Let pupils play this summer instead of facing more lessons – psychologists, 2.58042941%, daily-dad, education%

Let pupils play this summer instead of facing more lessons – psychologists

Youngsters should be able to play with their friends this summer to aid their mental health, child psychologists have said.

PlayFirstUK, a group of experts in child development, have written to Education Secretary Gavin Williamson calling for plans to reopen schools and ease lockdown restrictions to prioritise the social and emotional wellbeing of pupils.

The group, which includes 15 child psychologists and education specialists led by Professor Helen Dodd from the University of Reading, said children in England should be exempt from the rule of two as soon as it is safe to do so.

They warned plans for intensive “catch up” activity and summer schools may worsen young people’s mental health and wellbeing, and instead called for children to be encouraged to spend time outdoors, be physically active and play with friends.

In the letter, they said: “This spring and summer should not be filled with extra lessons; children, teachers and parents need time and space to recover from the stress that the past year has placed on them.”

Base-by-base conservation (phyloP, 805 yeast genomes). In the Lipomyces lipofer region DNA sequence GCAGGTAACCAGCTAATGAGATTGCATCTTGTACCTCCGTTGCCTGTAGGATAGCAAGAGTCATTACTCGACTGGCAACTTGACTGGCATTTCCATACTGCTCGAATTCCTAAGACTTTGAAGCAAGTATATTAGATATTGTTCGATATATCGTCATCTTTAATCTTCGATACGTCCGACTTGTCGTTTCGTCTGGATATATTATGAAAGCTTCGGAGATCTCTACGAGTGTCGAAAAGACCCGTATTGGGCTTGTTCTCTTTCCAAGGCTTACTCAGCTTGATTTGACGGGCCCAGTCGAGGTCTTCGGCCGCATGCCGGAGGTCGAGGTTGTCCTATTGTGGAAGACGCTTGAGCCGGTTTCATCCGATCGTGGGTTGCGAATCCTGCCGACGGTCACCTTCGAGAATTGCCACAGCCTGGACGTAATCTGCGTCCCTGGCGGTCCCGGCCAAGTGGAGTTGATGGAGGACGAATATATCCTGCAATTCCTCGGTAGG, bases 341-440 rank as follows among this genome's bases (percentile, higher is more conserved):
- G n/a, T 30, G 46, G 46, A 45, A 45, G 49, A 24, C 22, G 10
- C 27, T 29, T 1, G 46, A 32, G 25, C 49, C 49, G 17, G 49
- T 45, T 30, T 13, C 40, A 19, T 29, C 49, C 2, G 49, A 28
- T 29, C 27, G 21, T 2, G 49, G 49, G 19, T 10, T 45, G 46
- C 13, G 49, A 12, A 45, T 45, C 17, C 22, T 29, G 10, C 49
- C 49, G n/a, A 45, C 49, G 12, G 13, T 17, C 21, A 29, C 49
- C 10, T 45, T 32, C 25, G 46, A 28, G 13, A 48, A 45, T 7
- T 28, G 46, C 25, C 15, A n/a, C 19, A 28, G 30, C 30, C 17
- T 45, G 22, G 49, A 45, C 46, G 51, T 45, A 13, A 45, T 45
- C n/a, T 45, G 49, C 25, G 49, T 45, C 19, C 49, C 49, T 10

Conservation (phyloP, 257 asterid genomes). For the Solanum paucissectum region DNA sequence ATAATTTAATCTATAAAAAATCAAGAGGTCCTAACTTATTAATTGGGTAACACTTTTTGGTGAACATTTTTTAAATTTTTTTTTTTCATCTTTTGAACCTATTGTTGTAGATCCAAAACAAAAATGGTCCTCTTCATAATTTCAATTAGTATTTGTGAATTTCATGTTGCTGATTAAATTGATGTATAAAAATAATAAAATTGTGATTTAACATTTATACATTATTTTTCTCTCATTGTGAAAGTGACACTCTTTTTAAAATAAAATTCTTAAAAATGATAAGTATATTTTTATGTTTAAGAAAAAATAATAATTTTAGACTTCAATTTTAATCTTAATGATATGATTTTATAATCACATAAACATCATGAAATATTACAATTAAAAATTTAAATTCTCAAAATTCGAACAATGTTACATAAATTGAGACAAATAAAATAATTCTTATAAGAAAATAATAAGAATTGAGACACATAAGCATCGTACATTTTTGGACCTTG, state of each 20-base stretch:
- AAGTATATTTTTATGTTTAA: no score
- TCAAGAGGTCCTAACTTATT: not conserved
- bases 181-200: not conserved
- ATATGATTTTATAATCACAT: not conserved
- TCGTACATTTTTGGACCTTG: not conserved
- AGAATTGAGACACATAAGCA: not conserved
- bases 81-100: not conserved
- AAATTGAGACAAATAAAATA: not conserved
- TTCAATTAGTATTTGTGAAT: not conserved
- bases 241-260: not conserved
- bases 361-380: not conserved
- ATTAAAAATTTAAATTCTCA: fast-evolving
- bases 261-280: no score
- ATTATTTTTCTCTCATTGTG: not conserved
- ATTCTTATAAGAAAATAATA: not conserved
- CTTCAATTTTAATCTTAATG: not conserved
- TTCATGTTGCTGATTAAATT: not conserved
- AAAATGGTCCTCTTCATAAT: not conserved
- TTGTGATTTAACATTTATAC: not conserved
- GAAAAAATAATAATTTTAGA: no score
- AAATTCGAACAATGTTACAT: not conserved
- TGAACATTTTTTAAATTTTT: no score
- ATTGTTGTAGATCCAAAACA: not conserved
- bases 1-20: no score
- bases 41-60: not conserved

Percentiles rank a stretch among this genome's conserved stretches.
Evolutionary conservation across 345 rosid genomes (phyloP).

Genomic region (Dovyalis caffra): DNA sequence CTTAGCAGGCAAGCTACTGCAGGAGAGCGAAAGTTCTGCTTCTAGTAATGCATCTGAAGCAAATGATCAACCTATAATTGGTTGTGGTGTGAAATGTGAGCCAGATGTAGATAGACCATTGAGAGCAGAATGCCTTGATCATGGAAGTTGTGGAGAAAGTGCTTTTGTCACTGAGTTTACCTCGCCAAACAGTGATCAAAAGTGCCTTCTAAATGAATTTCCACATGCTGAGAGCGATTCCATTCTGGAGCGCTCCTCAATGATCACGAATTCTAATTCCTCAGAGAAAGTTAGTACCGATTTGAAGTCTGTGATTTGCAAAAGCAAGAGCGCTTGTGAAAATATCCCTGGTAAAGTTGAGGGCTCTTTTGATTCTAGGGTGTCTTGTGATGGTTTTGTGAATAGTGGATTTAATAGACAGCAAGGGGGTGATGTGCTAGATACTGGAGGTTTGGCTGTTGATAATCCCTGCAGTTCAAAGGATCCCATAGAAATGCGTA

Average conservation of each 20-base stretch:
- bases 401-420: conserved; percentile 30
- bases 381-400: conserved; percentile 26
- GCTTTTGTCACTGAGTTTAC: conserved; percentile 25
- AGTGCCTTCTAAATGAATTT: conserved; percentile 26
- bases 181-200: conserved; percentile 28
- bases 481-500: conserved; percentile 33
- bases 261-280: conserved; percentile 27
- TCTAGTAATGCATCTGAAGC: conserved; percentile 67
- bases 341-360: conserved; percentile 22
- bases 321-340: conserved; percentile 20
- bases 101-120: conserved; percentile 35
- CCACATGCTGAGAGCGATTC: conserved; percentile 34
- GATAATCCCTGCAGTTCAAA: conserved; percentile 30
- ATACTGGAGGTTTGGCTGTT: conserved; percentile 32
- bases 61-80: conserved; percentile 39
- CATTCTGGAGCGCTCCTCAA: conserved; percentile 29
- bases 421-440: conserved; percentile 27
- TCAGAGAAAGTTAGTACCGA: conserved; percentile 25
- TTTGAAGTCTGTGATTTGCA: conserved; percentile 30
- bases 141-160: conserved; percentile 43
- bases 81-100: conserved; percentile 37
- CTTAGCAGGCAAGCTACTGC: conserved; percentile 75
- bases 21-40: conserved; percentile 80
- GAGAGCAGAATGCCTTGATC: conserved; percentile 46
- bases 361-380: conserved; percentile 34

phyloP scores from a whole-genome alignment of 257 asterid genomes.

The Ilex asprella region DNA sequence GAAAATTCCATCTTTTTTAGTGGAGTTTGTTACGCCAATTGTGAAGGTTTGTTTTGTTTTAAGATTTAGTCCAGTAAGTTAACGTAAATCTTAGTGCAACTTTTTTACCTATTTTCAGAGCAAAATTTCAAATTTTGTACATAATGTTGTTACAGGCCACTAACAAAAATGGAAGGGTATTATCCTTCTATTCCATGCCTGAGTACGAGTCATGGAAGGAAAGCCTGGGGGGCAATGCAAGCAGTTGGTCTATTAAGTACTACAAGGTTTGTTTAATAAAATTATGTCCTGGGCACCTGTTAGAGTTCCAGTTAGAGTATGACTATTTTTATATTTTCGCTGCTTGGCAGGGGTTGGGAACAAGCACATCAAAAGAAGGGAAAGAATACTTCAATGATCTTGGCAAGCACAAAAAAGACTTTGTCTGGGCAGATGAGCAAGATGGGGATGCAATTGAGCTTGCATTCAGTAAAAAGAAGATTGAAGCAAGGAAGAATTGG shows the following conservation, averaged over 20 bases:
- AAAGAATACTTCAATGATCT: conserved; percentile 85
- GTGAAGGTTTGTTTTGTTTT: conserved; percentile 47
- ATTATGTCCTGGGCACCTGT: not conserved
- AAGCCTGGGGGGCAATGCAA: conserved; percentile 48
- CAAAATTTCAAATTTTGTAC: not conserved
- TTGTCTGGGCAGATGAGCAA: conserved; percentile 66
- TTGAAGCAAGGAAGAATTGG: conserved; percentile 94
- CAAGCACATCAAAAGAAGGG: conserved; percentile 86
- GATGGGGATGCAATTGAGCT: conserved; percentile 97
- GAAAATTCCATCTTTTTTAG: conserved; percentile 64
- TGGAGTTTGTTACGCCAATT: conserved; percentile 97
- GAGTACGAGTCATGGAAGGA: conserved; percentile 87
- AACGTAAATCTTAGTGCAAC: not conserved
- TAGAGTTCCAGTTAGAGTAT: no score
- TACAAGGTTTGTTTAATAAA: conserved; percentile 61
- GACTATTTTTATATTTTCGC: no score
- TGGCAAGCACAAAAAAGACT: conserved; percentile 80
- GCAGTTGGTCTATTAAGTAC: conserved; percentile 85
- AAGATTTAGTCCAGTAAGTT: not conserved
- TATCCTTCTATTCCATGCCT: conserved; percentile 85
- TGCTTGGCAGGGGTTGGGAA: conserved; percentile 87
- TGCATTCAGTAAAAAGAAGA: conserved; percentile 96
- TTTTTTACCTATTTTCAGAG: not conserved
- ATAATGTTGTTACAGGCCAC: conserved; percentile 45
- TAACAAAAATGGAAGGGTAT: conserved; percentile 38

The Government is said to be considering a number of options – including summer schools, extended school days and shorter summer holidays – as part of catch-up plans for pupils who have missed out on learning due to Covid-19.

Prof Dodd said: “If we do not get this right we run the risk of pushing struggling children back into a pressured educational environment, which could cause further damage to their mental health and development.

“Our children have missed out on enough over the past year, they deserve a summer filled with play.”

Let pupils play this summer instead of facing more lessons – psychologists, 2.58042941%, daily-dad, education%
(PA Graphics)

Dr Kathryn Lester, senior lecturer in developmental psychology at the University of Sussex, said:

“As lockdown eases, what children need is the time and space to reconnect and play with their friends because this is important for their emotional wellbeing and their academic achievement.”

It comes as clinical trials are set to begin to examine the effectiveness of the Oxford/AstraZeneca vaccine in children and young people aged between six and 17.

The first vaccinations under the trial will take place this month, with up to 240 children receiving the vaccine and the others receiving a control meningitis jab.

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